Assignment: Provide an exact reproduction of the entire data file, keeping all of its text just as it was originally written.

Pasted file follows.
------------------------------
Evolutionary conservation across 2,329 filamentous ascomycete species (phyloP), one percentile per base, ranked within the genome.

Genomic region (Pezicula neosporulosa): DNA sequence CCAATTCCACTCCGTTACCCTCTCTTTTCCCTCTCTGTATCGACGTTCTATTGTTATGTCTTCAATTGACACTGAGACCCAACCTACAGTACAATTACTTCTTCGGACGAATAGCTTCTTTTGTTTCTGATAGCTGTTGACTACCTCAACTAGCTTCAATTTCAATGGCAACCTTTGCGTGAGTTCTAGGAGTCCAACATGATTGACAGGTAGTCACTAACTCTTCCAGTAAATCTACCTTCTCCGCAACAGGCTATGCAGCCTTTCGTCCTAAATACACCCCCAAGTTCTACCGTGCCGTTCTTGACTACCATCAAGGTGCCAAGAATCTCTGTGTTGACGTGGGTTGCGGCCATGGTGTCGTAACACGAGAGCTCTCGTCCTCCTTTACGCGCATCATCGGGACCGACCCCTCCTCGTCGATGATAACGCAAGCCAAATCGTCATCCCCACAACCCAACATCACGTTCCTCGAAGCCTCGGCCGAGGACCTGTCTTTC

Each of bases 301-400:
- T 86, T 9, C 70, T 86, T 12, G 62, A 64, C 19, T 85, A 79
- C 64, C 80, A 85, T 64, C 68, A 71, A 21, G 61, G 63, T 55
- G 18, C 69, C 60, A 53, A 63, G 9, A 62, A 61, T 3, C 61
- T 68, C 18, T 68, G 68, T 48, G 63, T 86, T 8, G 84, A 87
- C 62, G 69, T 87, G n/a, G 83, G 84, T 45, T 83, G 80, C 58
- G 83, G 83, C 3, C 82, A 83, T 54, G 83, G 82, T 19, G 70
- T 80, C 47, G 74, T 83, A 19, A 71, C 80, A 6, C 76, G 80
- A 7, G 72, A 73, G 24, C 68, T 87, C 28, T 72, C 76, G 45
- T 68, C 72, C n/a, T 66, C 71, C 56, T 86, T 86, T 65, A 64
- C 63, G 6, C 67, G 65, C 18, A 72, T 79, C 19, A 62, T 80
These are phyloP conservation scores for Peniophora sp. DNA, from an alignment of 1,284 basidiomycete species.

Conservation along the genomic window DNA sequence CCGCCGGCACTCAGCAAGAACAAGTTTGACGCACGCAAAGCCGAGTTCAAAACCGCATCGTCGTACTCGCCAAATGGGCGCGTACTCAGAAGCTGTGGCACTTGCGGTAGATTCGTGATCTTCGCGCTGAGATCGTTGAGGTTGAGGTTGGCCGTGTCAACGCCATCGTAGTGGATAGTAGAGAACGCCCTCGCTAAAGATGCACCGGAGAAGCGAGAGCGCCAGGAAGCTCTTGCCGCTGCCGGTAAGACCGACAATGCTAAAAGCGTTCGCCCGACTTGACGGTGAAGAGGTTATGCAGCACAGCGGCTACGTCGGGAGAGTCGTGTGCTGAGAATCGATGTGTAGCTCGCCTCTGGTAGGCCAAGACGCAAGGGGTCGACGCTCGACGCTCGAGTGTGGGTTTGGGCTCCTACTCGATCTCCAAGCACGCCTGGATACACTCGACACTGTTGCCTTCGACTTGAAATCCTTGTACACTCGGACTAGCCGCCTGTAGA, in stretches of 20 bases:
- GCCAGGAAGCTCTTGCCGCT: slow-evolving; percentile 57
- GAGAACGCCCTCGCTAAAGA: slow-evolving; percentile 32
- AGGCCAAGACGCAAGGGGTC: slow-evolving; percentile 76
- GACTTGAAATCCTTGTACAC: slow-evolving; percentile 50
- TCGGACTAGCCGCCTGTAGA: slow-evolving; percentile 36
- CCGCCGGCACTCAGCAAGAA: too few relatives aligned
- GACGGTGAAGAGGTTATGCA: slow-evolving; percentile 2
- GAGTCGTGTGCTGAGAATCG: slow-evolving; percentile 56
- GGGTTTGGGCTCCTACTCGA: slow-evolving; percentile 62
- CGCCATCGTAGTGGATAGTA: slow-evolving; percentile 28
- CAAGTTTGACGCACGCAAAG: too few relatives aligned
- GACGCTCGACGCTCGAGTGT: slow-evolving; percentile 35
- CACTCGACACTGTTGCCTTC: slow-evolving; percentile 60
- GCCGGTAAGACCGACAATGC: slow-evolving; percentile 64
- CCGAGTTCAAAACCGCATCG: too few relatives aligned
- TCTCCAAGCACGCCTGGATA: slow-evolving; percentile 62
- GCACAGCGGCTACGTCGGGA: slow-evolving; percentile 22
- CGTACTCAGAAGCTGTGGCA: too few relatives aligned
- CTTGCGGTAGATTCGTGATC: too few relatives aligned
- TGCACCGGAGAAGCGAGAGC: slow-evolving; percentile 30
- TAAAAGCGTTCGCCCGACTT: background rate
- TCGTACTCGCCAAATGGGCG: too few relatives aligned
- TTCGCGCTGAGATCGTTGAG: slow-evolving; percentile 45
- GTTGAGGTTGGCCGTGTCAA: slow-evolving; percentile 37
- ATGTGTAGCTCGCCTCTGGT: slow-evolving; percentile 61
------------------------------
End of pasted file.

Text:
Evolutionary conservation across 2,329 filamentous ascomycete species (phyloP), one percentile per base, ranked within the genome.

Genomic region (Pezicula neosporulosa): DNA sequence CCAATTCCACTCCGTTACCCTCTCTTTTCCCTCTCTGTATCGACGTTCTATTGTTATGTCTTCAATTGACACTGAGACCCAACCTACAGTACAATTACTTCTTCGGACGAATAGCTTCTTTTGTTTCTGATAGCTGTTGACTACCTCAACTAGCTTCAATTTCAATGGCAACCTTTGCGTGAGTTCTAGGAGTCCAACATGATTGACAGGTAGTCACTAACTCTTCCAGTAAATCTACCTTCTCCGCAACAGGCTATGCAGCCTTTCGTCCTAAATACACCCCCAAGTTCTACCGTGCCGTTCTTGACTACCATCAAGGTGCCAAGAATCTCTGTGTTGACGTGGGTTGCGGCCATGGTGTCGTAACACGAGAGCTCTCGTCCTCCTTTACGCGCATCATCGGGACCGACCCCTCCTCGTCGATGATAACGCAAGCCAAATCGTCATCCCCACAACCCAACATCACGTTCCTCGAAGCCTCGGCCGAGGACCTGTCTTTC

Each of bases 301-400:
- T 86, T 9, C 70, T 86, T 12, G 62, A 64, C 19, T 85, A 79
- C 64, C 80, A 85, T 64, C 68, A 71, A 21, G 61, G 63, T 55
- G 18, C 69, C 60, A 53, A 63, G 9, A 62, A 61, T 3, C 61
- T 68, C 18, T 68, G 68, T 48, G 63, T 86, T 8, G 84, A 87
- C 62, G 69, T 87, G n/a, G 83, G 84, T 45, T 83, G 80, C 58
- G 83, G 83, C 3, C 82, A 83, T 54, G 83, G 82, T 19, G 70
- T 80, C 47, G 74, T 83, A 19, A 71, C 80, A 6, C 76, G 80
- A 7, G 72, A 73, G 24, C 68, T 87, C 28, T 72, C 76, G 45
- T 68, C 72, C n/a, T 66, C 71, C 56, T 86, T 86, T 65, A 64
- C 63, G 6, C 67, G 65, C 18, A 72, T 79, C 19, A 62, T 80
These are phyloP conservation scores for Peniophora sp. DNA, from an alignment of 1,284 basidiomycete species.

Conservation along the genomic window DNA sequence CCGCCGGCACTCAGCAAGAACAAGTTTGACGCACGCAAAGCCGAGTTCAAAACCGCATCGTCGTACTCGCCAAATGGGCGCGTACTCAGAAGCTGTGGCACTTGCGGTAGATTCGTGATCTTCGCGCTGAGATCGTTGAGGTTGAGGTTGGCCGTGTCAACGCCATCGTAGTGGATAGTAGAGAACGCCCTCGCTAAAGATGCACCGGAGAAGCGAGAGCGCCAGGAAGCTCTTGCCGCTGCCGGTAAGACCGACAATGCTAAAAGCGTTCGCCCGACTTGACGGTGAAGAGGTTATGCAGCACAGCGGCTACGTCGGGAGAGTCGTGTGCTGAGAATCGATGTGTAGCTCGCCTCTGGTAGGCCAAGACGCAAGGGGTCGACGCTCGACGCTCGAGTGTGGGTTTGGGCTCCTACTCGATCTCCAAGCACGCCTGGATACACTCGACACTGTTGCCTTCGACTTGAAATCCTTGTACACTCGGACTAGCCGCCTGTAGA, in stretches of 20 bases:
- GCCAGGAAGCTCTTGCCGCT: slow-evolving; percentile 57
- GAGAACGCCCTCGCTAAAGA: slow-evolving; percentile 32
- AGGCCAAGACGCAAGGGGTC: slow-evolving; percentile 76
- GACTTGAAATCCTTGTACAC: slow-evolving; percentile 50
- TCGGACTAGCCGCCTGTAGA: slow-evolving; percentile 36
- CCGCCGGCACTCAGCAAGAA: too few relatives aligned
- GACGGTGAAGAGGTTATGCA: slow-evolving; percentile 2
- GAGTCGTGTGCTGAGAATCG: slow-evolving; percentile 56
- GGGTTTGGGCTCCTACTCGA: slow-evolving; percentile 62
- CGCCATCGTAGTGGATAGTA: slow-evolving; percentile 28
- CAAGTTTGACGCACGCAAAG: too few relatives aligned
- GACGCTCGACGCTCGAGTGT: slow-evolving; percentile 35
- CACTCGACACTGTTGCCTTC: slow-evolving; percentile 60
- GCCGGTAAGACCGACAATGC: slow-evolving; percentile 64
- CCGAGTTCAAAACCGCATCG: too few relatives aligned
- TCTCCAAGCACGCCTGGATA: slow-evolving; percentile 62
- GCACAGCGGCTACGTCGGGA: slow-evolving; percentile 22
- CGTACTCAGAAGCTGTGGCA: too few relatives aligned
- CTTGCGGTAGATTCGTGATC: too few relatives aligned
- TGCACCGGAGAAGCGAGAGC: slow-evolving; percentile 30
- TAAAAGCGTTCGCCCGACTT: background rate
- TCGTACTCGCCAAATGGGCG: too few relatives aligned
- TTCGCGCTGAGATCGTTGAG: slow-evolving; percentile 45
- GTTGAGGTTGGCCGTGTCAA: slow-evolving; percentile 37
- ATGTGTAGCTCGCCTCTGGT: slow-evolving; percentile 61